Oct 5, 2017
629 Views
0 0

Indian Trust Act

Written by

Indian Trust Act

The Indian Trust Act article below helps to easily understand the basic concepts regarding the creation of a private Trusts in India under the Indian Trust Act, 1882 only (Amendment 2016).

The Indian Trust Act, 1882 is applicable only to the creation of private trust.

Referring to the Official Act that governs all private trusts in India, with respect to its creation, types of trust, parties to a trust and the dissolution of trusts.

1. Why is a trust created?

When one person (settlor/trustor) places his trust (confidence) in another person (trustee) as regards to his money and property, for the benefit of a third person (beneficiary), it leads to the creation of a trust.

A trust is mainly created because it helps the author to manage his property and nominate his property for the benefit of a third person in comparison to creating a Will, as it does not require probate and hence there is no delay in legal consent.

Other reasons being;

  • Charitable and/or religious sentiments of settler of the trust, ensuring public benefit.
  • Claiming Income tax exemption under section 10 or 11, applied to income from charitable or religious purposes.
  • For the welfare of family members and/or other relatives dependent on the settler of the trust;
  • Proper management and preservation of property;
  • Moreover, for regulating the affairs of a provident fund,superannuation fund or gratuity fund or any other fund constituted for the welfare of employees.

2.Parties to a trust?

i.Who is a settlor/trustor/author of the trust?

 Person who transfers his property or money towards the creation of a trust. create a trust.

ii.Who can be appointed as a trustee?

A person competent to contract upon whom the settlor has transferred his property but such person does not include a minor, insane or insolvent person.

A trustee has the right to reject the trusteeship but if the trustee accepts the trusteeship, he assumes all rights, duties and liabilities of a trustee.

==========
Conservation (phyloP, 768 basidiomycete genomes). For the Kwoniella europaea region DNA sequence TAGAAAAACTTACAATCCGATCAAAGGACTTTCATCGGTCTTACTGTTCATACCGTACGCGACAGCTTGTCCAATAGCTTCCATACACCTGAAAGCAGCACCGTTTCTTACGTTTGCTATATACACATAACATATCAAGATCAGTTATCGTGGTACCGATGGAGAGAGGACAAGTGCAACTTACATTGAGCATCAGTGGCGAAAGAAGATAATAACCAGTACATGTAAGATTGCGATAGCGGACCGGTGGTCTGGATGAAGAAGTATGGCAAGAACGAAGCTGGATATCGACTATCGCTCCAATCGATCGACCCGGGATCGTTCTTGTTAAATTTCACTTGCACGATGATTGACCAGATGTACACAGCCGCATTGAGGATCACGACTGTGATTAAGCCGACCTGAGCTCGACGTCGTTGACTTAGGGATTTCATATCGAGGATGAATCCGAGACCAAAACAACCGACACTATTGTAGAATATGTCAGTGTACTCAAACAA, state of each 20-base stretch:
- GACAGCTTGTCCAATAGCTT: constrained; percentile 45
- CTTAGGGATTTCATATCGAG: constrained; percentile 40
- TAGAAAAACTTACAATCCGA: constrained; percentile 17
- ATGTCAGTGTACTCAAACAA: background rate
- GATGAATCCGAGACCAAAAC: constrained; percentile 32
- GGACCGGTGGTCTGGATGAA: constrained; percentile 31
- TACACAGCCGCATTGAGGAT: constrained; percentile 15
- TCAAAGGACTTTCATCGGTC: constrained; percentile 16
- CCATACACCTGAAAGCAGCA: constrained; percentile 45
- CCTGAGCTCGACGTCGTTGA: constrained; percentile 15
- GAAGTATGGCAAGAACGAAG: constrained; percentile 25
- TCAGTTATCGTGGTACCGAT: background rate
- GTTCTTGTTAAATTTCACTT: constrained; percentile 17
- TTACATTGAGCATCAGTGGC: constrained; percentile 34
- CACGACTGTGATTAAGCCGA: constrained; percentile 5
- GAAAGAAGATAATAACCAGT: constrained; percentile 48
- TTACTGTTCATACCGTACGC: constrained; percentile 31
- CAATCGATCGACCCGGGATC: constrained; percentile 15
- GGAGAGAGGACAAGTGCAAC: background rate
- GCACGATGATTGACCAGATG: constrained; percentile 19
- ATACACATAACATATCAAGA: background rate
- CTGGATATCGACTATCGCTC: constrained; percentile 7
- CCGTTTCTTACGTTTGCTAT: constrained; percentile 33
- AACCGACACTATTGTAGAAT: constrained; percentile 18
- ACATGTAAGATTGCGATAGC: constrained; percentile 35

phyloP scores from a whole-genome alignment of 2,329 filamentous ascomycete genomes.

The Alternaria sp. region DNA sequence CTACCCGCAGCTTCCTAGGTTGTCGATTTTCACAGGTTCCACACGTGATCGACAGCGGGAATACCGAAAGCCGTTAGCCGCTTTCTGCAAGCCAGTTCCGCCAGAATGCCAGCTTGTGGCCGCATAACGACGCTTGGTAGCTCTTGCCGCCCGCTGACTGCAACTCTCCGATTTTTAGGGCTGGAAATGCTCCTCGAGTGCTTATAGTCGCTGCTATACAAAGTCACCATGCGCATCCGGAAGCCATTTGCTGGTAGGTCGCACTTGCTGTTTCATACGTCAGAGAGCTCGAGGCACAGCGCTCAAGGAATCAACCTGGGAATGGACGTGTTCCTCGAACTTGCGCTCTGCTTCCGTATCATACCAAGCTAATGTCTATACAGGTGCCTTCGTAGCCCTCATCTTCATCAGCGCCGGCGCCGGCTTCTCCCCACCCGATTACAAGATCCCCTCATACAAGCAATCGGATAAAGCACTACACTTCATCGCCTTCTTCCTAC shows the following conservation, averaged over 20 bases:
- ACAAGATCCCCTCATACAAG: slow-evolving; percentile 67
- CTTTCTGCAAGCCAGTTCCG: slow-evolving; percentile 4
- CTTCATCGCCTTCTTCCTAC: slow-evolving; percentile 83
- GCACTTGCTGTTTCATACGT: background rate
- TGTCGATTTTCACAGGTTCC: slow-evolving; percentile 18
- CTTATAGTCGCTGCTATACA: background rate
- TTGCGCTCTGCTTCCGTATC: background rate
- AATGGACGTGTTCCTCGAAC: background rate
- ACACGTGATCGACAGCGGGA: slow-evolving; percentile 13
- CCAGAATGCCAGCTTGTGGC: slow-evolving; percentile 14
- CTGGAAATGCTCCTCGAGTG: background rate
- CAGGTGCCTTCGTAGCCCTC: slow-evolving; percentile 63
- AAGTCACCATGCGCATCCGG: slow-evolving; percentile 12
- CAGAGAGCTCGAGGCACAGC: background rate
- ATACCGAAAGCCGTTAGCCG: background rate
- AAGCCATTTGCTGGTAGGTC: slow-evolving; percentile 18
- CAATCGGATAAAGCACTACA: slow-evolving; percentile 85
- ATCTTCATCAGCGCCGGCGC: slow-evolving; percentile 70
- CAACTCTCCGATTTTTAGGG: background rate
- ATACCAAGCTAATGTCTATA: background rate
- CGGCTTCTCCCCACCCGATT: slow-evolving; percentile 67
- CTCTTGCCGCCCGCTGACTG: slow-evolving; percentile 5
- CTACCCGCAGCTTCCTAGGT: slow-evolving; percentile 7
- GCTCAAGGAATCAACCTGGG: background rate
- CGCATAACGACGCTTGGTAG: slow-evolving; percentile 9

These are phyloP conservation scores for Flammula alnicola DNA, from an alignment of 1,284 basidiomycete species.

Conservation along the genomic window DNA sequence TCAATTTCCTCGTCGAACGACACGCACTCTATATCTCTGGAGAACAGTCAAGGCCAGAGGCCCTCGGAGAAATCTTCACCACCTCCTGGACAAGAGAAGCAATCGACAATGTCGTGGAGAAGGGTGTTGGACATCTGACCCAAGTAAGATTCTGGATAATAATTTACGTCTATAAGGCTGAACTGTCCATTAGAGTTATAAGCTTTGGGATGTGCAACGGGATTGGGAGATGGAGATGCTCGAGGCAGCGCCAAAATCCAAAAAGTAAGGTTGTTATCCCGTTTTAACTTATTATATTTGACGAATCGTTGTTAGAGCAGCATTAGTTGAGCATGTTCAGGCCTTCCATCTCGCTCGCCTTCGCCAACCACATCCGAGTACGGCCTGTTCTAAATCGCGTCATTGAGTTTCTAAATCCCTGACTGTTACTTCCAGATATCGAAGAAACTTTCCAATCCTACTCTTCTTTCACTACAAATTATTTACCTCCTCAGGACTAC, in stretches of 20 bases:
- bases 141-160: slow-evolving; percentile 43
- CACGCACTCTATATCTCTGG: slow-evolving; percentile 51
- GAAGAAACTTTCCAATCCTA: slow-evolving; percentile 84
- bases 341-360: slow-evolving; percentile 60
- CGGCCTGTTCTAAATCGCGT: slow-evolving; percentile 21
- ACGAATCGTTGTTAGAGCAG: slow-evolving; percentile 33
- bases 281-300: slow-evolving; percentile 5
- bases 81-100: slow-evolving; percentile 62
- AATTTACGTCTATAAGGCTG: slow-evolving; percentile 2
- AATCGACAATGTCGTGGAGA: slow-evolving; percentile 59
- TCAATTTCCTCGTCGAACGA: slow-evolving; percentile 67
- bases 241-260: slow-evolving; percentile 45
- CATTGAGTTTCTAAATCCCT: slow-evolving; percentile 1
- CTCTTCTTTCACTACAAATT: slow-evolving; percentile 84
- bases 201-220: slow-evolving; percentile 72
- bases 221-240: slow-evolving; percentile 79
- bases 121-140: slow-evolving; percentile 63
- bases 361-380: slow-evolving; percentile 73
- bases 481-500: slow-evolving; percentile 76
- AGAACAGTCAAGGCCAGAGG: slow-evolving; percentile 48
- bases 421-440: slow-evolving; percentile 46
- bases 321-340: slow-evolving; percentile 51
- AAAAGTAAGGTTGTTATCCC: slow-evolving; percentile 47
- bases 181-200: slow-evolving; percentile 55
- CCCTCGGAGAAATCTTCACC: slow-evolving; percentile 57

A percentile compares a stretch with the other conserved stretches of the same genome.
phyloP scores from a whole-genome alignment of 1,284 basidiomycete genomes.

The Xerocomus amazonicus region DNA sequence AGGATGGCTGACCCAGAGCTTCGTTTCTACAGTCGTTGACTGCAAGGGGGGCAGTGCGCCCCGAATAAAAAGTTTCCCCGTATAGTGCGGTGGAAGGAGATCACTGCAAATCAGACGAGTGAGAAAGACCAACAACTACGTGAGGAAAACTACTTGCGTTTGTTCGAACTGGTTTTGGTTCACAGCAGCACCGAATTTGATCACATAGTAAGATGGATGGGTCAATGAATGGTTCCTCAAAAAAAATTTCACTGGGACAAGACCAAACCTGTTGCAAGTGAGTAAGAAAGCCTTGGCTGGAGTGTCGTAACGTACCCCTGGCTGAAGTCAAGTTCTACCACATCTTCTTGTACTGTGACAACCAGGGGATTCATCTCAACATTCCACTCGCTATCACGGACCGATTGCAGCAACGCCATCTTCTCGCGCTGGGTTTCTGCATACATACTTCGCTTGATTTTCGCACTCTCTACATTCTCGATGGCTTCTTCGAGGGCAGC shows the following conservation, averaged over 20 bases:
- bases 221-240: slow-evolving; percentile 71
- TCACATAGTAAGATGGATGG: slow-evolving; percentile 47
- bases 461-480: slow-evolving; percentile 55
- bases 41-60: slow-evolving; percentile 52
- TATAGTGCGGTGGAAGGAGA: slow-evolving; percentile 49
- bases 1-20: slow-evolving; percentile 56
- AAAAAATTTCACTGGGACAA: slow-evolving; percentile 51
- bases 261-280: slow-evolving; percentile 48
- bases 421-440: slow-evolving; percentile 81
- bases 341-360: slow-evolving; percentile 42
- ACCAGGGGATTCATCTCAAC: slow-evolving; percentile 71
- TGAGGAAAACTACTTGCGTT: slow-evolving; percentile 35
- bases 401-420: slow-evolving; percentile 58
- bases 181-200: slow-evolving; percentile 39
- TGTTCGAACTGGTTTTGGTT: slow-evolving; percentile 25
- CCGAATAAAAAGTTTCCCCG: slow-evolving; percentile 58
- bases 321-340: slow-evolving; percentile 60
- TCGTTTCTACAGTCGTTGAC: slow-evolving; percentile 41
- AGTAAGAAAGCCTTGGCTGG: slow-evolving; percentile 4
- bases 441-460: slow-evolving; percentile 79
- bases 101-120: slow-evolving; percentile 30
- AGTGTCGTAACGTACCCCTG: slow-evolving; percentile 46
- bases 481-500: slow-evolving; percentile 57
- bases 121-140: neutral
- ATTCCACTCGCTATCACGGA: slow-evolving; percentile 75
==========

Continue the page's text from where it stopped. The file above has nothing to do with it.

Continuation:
iii.Who is the beneficiary of a trust?

The person who will benefit from the trust in near future known as the beneficiary of the trust, which means every person who can hold property, and also includes a company, corporation and even an unborn person.

A beneficiary has the rights to receive rent and profits of the trust as mentioned in the instrument/deed, file for execution of trust in absence of death of trustee and no subordinate trustee being appointed.

Additionally, a beneficiary can also compel a trustee to do or not to do a particular act in order to prevent breach of trust.

3.What is trust property?

“Trust property or trust money” means any property, document, or money transferred in the hands of the trustee for the use of the beneficiary.

Property here also includes assets like machinery, shares, debentures etc.

4. Meaning of a lawful trust?

According to Section 4 of the Indian Trust Act, 1882, a lawful trust is one that is:

i) Permitted by law,

ii) Does not defeat the provisions of any law,

iii) Is not fraudulent,

iv) Additionally, it should not involve or imply injury to the person or property of another, or,

v) The court does not regard it as immoral or opposed to public policy.

5.Who can create a trust?

According to Section. 7 of the Indian Trust Act, 1882:

(a) Any person who is competent to contract, which also goes to include HUF, a woman, association of persons.

(b) Any person on behalf of a minor, seeking permission of the highest civil court of original jurisdiction,

However, it also depends on the law presently being force in accordance to the circumstances and extent to which the trustor disposes of his property.

6.Types of Trust?

The reason of creating a trust is very important to know what types of trust to create, whether private or public trust. If private trust then, whether revocable or irrevocable and the type of trust registration.

7.How does a trust end?

According to Section.77 of the Indian Trust Act, 1882, a trust comes to an end:

a) Its purpose has been achieved,

b) Due to some reason it has become unlawful or,

c) Its purpose cannot be fulfilled due destruction of the property or otherwise or,

d) When revoked/cancelled by trustor.

Article Categories:
Wills And Trust

Leave a Comment

Your email address will not be published. Required fields are marked *

Bitnami